Jakobsson, A., Mäkitalo, Å. & Säljö, R. (2009). Conceptions of knowledge in research on students' understanding of the greenhouse effect. Science Education, 93(6), 978–995.
This study suggests that the assessment of students’ understanding of scientific vocabulary, concepts, and reasoning associated with the greenhouse effect may be better accomplished by observing and understanding learners’ developing language use over time. The indication of previous research that students hold tenacious misconceptions may be an artifact of the questionnaires used. The authors argue that listening to student conversations is the key to better recognize learning. This paper can help ISE educators think more deeply about how and when to assess for student understanding, including considering most appropriate and informative methods.
Hsu, P. L., van Eijck, M., & Roth, W. M. (2010). Students' representations of scientific practice during a science internship: Reflections from an activity-theoretic perspective. International Journal of Science Education, 32(9), 1243–1266.
In this study, students who participated in science internships were found to gain a better understanding of authentic science but did not have complete representations of scientific practice. Students' communication within presentations was seen to be mediated by the audience they were presenting to and what they perceived to be important. Consequently, students reported stereotypical images of science. This paper might be of interest to ISE educators developing lab and internship programs for students.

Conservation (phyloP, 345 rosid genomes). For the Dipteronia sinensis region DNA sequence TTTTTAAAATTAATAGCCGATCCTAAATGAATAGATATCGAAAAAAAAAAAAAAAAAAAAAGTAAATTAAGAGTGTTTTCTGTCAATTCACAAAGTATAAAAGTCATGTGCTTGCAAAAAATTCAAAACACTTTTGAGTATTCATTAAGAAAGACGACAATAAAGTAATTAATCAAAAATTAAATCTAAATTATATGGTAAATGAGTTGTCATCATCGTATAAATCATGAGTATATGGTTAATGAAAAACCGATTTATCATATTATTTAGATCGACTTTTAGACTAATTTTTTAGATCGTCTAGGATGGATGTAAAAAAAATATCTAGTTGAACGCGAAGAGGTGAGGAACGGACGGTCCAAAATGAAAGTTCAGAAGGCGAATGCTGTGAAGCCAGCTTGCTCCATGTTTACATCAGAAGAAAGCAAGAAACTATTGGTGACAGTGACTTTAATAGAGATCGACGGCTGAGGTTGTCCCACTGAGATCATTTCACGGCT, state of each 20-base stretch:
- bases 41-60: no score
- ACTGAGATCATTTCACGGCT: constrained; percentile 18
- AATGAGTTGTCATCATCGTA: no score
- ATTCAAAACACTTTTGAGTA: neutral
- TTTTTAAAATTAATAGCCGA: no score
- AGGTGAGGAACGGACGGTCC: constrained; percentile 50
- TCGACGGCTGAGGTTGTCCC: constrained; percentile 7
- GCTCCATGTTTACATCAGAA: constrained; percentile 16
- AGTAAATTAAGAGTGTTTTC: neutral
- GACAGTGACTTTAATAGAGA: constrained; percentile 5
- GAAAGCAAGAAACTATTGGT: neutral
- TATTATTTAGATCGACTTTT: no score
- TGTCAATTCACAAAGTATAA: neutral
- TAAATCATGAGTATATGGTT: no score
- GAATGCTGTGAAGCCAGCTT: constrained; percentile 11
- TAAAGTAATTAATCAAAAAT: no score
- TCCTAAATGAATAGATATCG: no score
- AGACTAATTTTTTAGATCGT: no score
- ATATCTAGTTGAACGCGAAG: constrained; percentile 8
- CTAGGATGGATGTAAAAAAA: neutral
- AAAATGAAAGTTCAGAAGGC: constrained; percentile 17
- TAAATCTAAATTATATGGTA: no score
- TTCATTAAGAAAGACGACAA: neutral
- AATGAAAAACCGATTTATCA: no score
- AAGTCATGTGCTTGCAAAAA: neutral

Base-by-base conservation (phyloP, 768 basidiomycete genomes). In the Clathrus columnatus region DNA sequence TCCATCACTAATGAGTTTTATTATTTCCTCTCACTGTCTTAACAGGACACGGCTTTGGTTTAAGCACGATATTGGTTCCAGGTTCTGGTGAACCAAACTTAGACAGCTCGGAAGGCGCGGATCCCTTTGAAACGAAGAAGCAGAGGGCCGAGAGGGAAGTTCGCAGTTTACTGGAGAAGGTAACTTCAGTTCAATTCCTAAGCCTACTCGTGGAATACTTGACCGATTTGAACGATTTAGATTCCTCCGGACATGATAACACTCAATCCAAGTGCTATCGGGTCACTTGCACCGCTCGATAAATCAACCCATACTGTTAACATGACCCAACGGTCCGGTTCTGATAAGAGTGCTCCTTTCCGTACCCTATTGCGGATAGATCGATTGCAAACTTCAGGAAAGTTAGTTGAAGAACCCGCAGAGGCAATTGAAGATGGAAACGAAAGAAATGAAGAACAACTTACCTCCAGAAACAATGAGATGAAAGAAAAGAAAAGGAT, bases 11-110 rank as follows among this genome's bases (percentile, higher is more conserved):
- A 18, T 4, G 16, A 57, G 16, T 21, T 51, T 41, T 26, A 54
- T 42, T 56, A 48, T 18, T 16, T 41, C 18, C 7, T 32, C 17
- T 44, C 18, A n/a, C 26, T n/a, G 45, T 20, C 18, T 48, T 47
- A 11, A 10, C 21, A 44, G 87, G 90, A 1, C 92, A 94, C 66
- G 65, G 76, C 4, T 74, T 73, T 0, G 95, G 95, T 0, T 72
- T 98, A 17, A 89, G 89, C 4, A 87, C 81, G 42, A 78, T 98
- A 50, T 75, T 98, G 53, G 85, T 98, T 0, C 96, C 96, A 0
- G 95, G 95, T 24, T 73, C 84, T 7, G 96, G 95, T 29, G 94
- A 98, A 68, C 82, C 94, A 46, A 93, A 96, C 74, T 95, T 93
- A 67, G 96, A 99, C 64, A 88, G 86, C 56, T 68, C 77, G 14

Kirch, S. A. (2009). Identifying and resolving uncertainty as a mediated action in science: A comparative analysis of the cultural tools used by scientists and elementary science students at work. Science Education, 95, 308–335.
This study compares scientific practices in a research laboratory and a second grade classroom. Through conversation analysis, the author found that in both settings similar processes were followed to establish a mutual understanding about what was seen, done and concluded in a collaborative investigation. The author shows how “mutual understanding” differs from “agreement,” and suggests ways to structure science inquiry activities that can engage young children with the tentative nature of science while helping them to resolve discrepant procedures, observations or interpretations.